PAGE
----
Eliciting and Analyzing EXPERT Judgement : A Practical Guide
Expert judgement is used in response to an enormous diversity of technical problems. The expert is often required to perform a role when other sources, such as measurement, observations, experimentation, or simulation, are unavailable or not widely agreed upon. However, many problems are faced in translating expert judgement into reliable and unbiased solutions. With the correct elicitation and analysis techniques, Meyer and Booker show that using expert judgement can be infinately more reliable and efficient. The subject of this book is analyzing and eliciting expert judgement for practical applications. The authors provide guidelines for formal elicitation and analysis, with particular reference to methods developed in the field of human cognition and communication. They also outline the principle which proscribes that elicitation and analysis techniques should not be dependent on the experts and their domain and on the way humans actually think. The book will allow even novice readers to design appropriate methods for their own particular application according to this principle.
- Hardback | 480 pages
- 165.1 x 241.3 x 31.75mm | 725.74g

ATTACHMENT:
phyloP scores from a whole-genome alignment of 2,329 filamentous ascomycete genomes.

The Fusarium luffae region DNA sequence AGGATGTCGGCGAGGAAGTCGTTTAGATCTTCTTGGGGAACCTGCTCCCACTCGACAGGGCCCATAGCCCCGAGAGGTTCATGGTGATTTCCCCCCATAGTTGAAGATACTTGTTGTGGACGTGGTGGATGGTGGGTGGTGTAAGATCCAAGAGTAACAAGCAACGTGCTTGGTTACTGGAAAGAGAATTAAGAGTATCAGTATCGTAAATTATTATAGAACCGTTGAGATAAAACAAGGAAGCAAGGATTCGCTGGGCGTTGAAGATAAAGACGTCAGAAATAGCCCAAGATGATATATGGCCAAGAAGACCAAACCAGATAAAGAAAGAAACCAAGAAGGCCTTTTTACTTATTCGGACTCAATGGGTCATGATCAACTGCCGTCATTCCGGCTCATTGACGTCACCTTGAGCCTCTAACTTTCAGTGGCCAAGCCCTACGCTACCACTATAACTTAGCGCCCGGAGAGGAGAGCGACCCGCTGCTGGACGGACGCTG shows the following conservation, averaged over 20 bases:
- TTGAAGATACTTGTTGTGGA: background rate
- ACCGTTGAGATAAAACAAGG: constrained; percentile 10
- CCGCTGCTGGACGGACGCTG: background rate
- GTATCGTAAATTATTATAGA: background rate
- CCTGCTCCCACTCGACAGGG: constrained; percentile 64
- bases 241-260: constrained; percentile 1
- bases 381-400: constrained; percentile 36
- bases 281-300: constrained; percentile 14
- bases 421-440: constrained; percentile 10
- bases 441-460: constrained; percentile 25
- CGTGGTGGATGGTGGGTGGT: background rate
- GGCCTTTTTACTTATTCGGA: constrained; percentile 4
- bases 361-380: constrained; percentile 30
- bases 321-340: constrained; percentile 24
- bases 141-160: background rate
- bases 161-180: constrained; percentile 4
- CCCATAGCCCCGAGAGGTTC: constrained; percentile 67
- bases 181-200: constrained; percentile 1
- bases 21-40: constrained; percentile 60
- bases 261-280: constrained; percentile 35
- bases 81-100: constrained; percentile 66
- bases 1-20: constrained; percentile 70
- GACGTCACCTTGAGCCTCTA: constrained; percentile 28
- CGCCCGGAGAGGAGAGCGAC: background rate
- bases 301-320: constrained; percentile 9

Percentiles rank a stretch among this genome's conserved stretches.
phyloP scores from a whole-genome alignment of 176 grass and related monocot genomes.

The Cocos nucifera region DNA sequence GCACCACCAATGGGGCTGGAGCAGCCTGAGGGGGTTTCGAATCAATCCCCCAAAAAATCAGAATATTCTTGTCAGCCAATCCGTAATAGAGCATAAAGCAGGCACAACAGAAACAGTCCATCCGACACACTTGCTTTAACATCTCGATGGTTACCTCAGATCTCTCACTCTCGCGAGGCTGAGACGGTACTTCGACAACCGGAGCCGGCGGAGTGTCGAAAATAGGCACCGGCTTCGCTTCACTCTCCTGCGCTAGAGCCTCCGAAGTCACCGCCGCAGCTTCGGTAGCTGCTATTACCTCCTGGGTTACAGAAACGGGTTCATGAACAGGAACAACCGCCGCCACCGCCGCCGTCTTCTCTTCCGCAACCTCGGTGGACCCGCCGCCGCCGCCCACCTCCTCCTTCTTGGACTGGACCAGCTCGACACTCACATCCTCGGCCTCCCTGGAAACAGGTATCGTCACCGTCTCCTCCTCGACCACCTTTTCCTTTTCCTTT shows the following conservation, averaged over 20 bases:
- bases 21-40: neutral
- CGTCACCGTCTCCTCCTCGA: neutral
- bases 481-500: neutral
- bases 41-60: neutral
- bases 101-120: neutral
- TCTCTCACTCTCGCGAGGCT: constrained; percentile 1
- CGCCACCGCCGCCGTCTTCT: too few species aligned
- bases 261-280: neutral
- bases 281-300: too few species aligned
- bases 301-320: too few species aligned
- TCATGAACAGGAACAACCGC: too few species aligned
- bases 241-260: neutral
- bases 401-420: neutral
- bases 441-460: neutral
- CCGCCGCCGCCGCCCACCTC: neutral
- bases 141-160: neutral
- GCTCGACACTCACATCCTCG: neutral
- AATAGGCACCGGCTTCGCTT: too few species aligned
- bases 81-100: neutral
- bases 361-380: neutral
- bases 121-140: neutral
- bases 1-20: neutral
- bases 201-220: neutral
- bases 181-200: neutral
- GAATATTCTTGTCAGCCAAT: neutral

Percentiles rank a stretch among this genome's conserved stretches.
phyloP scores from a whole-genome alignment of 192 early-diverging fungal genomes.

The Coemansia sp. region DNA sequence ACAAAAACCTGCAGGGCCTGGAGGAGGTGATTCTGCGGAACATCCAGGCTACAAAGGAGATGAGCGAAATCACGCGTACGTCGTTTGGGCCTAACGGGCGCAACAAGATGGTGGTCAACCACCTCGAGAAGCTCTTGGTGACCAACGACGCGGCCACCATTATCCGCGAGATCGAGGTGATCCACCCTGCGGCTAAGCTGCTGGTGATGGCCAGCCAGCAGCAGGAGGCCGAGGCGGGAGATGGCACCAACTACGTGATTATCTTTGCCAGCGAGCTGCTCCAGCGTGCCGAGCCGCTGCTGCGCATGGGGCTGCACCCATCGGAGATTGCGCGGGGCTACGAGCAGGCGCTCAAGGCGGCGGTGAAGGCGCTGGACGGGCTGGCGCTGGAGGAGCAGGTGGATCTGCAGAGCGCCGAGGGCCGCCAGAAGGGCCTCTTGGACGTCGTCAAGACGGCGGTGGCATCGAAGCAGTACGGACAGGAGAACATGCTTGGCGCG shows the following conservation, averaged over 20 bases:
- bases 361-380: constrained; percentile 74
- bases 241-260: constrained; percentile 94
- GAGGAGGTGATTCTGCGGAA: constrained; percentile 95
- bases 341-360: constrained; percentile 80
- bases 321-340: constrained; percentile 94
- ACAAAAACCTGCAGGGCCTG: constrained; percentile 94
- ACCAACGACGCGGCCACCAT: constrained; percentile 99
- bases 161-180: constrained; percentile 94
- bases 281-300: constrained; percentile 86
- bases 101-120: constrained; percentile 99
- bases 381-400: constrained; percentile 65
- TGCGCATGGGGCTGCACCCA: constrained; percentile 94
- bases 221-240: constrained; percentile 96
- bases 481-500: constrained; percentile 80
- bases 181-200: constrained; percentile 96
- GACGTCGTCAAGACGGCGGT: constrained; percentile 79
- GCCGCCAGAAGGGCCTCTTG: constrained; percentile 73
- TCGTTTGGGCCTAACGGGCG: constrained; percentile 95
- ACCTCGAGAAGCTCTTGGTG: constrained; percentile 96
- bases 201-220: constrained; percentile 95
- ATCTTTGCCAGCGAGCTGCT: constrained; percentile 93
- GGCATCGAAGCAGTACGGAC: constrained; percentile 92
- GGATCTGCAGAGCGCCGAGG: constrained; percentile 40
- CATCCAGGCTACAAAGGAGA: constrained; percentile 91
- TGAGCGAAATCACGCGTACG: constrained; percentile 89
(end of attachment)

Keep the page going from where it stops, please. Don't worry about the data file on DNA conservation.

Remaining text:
- 01 Jan 1991
- Elsevier Science Publishing Co Inc
- Academic Press Inc
- San Diego, United States
- figures, tables, references, glossary, appendices, index
Table of contents
Part 1 Introduction to expert judgement: common questions and pitfalls concerning expert judgement; background on human problem solving and bias. Part 2 Elicitation procedures: selecting the question areas; refining the questions; selecting and motivating the experts; selecting the components of elicitation; designing and tailoring the elicitation; practicing the elicitation and training the project personnel; conducting the elicitation. Part 3 Analysis procedures: introducing the techniques for analysis of expert judgement data; initial look at the data - the first analyses; understanding the data base structure; correlation and bias detection; model formation; combining responses - aggregation; characterizing uncertainties; making inferences.